"The revisional jurisdiction of a High Court under Section 397 read with Section 401 of the CrPC, is a discretionary jurisdiction that can be exercised by the revisional court suo motu so as to examine the correctness, legality or propriety of an order recorded or passed by the trial court or the inferior court. As the power of revision can be exercised by the High Court even suo moto, there can be no bar on a third party invoking the revisional jurisdiction and inviting the attention of the High Court that an occasion to exercise the power has arisen...
...The view of the High Court that a victim/ complainant needs to restrict his revision petition to challenging final orders either acquitting the accused or convicting the accused of a lesser offence or imposing inadequate compensation (three requirements mentioned under Section 372 CrPC) is unsustainable, so long as the revision petition is not directed against an interlocutory order, an inbuilt restriction in Section 397(2) of the CrPC. In the present case, the appellant filed a criminal revision as his interests as an informant and as an injured victim were adversely affected by the trial court rejecting the prayer to mark the statement of the informant as an exhibit. Having held that the order of the trial court is not interlocutory in nature and that the bar under Section 397(2) of the CrPC in inapplicable, a criminal revision filed by an informant against the said order of the trial court was maintainable.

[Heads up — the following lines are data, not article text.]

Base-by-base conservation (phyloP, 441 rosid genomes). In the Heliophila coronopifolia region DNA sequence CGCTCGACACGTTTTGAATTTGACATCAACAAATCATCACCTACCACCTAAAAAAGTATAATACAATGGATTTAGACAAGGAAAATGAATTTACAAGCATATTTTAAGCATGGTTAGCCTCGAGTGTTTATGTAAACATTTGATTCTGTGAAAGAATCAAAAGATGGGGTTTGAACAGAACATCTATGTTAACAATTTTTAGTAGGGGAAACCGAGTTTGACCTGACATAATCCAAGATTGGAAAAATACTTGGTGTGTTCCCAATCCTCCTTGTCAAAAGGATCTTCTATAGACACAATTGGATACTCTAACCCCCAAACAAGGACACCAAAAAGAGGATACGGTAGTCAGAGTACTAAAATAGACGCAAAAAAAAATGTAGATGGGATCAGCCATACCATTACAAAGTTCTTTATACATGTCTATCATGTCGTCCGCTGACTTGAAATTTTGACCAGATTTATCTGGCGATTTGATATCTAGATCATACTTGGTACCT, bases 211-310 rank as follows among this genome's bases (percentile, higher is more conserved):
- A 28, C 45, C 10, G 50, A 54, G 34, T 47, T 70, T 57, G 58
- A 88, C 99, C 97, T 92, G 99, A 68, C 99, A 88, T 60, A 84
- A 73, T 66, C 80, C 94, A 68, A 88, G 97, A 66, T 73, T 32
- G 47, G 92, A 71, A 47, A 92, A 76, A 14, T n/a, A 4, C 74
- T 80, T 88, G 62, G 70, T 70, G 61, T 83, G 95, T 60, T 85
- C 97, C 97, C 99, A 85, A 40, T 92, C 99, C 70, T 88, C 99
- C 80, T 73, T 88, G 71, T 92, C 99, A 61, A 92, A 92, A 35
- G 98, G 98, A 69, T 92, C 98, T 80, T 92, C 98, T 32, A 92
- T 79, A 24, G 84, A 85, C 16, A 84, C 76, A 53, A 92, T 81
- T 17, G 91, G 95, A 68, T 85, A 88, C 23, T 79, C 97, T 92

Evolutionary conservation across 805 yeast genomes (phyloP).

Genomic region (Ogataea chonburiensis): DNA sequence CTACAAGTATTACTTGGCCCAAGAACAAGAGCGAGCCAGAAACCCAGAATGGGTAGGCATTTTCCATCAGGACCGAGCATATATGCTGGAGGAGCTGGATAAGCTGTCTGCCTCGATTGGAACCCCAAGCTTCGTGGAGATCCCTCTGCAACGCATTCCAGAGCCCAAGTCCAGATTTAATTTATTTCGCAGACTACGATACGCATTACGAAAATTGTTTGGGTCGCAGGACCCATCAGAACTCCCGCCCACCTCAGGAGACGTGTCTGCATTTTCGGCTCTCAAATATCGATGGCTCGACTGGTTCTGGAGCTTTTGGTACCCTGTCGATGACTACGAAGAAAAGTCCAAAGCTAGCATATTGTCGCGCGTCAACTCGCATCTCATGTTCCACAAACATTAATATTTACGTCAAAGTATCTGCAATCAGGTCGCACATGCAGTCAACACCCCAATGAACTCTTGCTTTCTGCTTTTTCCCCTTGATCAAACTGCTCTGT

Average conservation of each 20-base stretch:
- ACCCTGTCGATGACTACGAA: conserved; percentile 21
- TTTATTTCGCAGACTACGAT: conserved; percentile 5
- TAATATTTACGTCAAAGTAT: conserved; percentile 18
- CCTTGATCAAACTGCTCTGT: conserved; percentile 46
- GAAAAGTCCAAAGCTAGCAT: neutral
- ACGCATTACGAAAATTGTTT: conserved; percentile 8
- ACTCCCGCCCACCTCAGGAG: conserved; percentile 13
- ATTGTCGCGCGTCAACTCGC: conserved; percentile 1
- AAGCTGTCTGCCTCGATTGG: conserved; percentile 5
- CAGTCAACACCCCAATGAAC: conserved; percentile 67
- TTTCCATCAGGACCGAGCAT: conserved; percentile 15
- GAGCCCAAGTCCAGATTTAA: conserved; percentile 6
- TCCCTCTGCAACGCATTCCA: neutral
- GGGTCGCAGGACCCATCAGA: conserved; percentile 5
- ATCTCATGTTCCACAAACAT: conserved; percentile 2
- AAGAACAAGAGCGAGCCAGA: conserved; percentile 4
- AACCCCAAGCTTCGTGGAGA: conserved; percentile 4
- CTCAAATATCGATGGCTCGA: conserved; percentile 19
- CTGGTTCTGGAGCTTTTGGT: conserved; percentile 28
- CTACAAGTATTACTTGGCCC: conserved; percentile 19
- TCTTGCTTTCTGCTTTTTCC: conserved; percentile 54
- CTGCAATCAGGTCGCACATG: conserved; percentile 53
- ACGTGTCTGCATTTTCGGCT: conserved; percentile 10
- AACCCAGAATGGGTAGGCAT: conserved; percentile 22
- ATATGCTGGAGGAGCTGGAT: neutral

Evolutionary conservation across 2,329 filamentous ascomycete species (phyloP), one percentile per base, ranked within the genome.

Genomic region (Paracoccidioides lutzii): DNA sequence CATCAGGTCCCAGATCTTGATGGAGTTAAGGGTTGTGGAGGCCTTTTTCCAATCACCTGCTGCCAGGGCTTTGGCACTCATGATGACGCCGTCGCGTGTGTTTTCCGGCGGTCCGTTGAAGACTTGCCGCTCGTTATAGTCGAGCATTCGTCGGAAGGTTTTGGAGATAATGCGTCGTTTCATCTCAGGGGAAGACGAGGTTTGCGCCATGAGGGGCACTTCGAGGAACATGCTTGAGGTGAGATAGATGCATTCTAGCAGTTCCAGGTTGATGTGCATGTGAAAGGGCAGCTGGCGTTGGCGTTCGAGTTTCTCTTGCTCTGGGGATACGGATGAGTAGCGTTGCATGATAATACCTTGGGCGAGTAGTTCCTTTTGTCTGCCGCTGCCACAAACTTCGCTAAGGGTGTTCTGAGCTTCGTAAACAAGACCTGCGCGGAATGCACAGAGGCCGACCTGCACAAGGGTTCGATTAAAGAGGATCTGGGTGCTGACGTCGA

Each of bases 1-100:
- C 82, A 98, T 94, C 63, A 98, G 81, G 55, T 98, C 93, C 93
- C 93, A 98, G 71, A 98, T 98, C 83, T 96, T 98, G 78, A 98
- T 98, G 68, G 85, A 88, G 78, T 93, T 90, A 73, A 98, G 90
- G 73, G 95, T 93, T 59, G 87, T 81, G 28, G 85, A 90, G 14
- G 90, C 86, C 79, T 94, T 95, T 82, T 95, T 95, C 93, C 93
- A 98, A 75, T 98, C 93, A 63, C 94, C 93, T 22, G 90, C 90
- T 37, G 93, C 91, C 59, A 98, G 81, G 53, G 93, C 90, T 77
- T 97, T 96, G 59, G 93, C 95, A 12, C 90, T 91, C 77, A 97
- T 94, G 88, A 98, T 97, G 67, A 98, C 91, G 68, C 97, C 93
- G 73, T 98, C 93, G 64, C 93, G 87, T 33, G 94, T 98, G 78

Observing thus, the bench allowed the appeal and directed the Trial Court to allow the plea of the Public Prosecutor, in the course of the examination of the first informant, to prove his statement, so that it can be marked as an exhibit during the course of the trial.

Case details

Honnaiah T.H. vs State of Karnataka | 2022 LiveLaw (SC) 672 | CrA 1147 of 2022 | 4 August 2022 | Justices DY Chandrachud and JB Pardiwala

Counsel: Adv Senthil Jagadeesan for appellant, Adv Shubranshu Padhi for State , Adv T.R.B. Sivakumar for respondent

Headnotes

Code of Criminal Procedure, 1973 ; Section 397, 401 - Maintainability of revision petition at the instance of de facto complainant - As the power of revision can be exercised by the High Court even suo moto, there can be no bar on a third party invoking the revisional jurisdiction and inviting the attention of the High Court that an occasion to exercise the power has arisen - The view of the High Court that a victim/ complainant needs to restrict his revision petition to challenging final orders either acquitting the accused or convicting the accused of a lesser offence or imposing inadequate compensation (three requirements mentioned under Section 372 CrPC) is unsustainable, so long as the revision petition is not directed against an interlocutory order. (Para 14- 15)

Code of Criminal Procedure, 1973 ; Section 397, 401 - Any order which substantially affects the right of the parties cannot be said to be an "interlocutory order - The expression "interlocutory order" denotes orders of a purely interim or temporary nature which do not decide or touch upon the important rights or liabilities of parties - Referred to Amar Nath v State of Haryana (1977) 4 SCC 137 et al. (Para 12)

Code of Criminal Procedure, 1973 ; Section 397, 401 - The order of the trial court declining to mark the statement of the informant as an exhibit is an intermediate order affecting important rights of the parties and cannot be said to be purely of an interlocutory nature - if the statement of the informant is not permitted to be marked as an exhibit, it would amount to a gross miscarriage of justice. (Para 13)